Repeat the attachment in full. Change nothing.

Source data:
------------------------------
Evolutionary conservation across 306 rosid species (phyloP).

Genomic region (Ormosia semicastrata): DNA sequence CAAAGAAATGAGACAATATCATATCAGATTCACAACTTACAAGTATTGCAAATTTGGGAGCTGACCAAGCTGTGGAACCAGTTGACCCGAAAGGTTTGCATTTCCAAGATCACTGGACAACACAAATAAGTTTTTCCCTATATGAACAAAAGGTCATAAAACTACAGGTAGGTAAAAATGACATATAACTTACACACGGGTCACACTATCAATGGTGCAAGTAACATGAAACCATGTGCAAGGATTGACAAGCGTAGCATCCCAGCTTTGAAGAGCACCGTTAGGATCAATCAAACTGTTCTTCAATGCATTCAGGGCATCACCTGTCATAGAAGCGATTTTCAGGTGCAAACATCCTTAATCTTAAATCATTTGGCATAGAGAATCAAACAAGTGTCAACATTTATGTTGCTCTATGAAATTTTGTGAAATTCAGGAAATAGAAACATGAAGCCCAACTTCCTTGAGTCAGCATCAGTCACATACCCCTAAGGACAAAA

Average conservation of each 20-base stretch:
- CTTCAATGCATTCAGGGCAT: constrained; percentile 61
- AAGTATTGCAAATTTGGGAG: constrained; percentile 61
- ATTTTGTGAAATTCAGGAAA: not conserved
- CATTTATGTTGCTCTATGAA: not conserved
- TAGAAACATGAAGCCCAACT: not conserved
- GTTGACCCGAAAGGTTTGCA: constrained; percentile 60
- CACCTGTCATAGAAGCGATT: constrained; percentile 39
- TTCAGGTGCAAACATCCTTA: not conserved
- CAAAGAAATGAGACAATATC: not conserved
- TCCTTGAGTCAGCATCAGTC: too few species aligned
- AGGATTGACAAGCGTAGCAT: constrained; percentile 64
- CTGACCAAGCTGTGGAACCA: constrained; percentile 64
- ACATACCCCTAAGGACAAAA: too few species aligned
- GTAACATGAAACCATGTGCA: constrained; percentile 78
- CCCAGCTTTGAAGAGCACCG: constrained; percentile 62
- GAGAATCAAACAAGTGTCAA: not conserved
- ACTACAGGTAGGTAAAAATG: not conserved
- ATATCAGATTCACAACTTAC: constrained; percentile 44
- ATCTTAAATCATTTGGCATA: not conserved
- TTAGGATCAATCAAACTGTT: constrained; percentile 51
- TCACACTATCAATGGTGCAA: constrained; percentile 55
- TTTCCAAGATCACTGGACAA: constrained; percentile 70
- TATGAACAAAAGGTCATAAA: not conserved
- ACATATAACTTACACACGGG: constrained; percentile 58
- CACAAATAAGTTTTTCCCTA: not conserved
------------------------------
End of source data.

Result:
Evolutionary conservation across 306 rosid species (phyloP).

Genomic region (Ormosia semicastrata): DNA sequence CAAAGAAATGAGACAATATCATATCAGATTCACAACTTACAAGTATTGCAAATTTGGGAGCTGACCAAGCTGTGGAACCAGTTGACCCGAAAGGTTTGCATTTCCAAGATCACTGGACAACACAAATAAGTTTTTCCCTATATGAACAAAAGGTCATAAAACTACAGGTAGGTAAAAATGACATATAACTTACACACGGGTCACACTATCAATGGTGCAAGTAACATGAAACCATGTGCAAGGATTGACAAGCGTAGCATCCCAGCTTTGAAGAGCACCGTTAGGATCAATCAAACTGTTCTTCAATGCATTCAGGGCATCACCTGTCATAGAAGCGATTTTCAGGTGCAAACATCCTTAATCTTAAATCATTTGGCATAGAGAATCAAACAAGTGTCAACATTTATGTTGCTCTATGAAATTTTGTGAAATTCAGGAAATAGAAACATGAAGCCCAACTTCCTTGAGTCAGCATCAGTCACATACCCCTAAGGACAAAA

Average conservation of each 20-base stretch:
- CTTCAATGCATTCAGGGCAT: constrained; percentile 61
- AAGTATTGCAAATTTGGGAG: constrained; percentile 61
- ATTTTGTGAAATTCAGGAAA: not conserved
- CATTTATGTTGCTCTATGAA: not conserved
- TAGAAACATGAAGCCCAACT: not conserved
- GTTGACCCGAAAGGTTTGCA: constrained; percentile 60
- CACCTGTCATAGAAGCGATT: constrained; percentile 39
- TTCAGGTGCAAACATCCTTA: not conserved
- CAAAGAAATGAGACAATATC: not conserved
- TCCTTGAGTCAGCATCAGTC: too few species aligned
- AGGATTGACAAGCGTAGCAT: constrained; percentile 64
- CTGACCAAGCTGTGGAACCA: constrained; percentile 64
- ACATACCCCTAAGGACAAAA: too few species aligned
- GTAACATGAAACCATGTGCA: constrained; percentile 78
- CCCAGCTTTGAAGAGCACCG: constrained; percentile 62
- GAGAATCAAACAAGTGTCAA: not conserved
- ACTACAGGTAGGTAAAAATG: not conserved
- ATATCAGATTCACAACTTAC: constrained; percentile 44
- ATCTTAAATCATTTGGCATA: not conserved
- TTAGGATCAATCAAACTGTT: constrained; percentile 51
- TCACACTATCAATGGTGCAA: constrained; percentile 55
- TTTCCAAGATCACTGGACAA: constrained; percentile 70
- TATGAACAAAAGGTCATAAA: not conserved
- ACATATAACTTACACACGGG: constrained; percentile 58
- CACAAATAAGTTTTTCCCTA: not conserved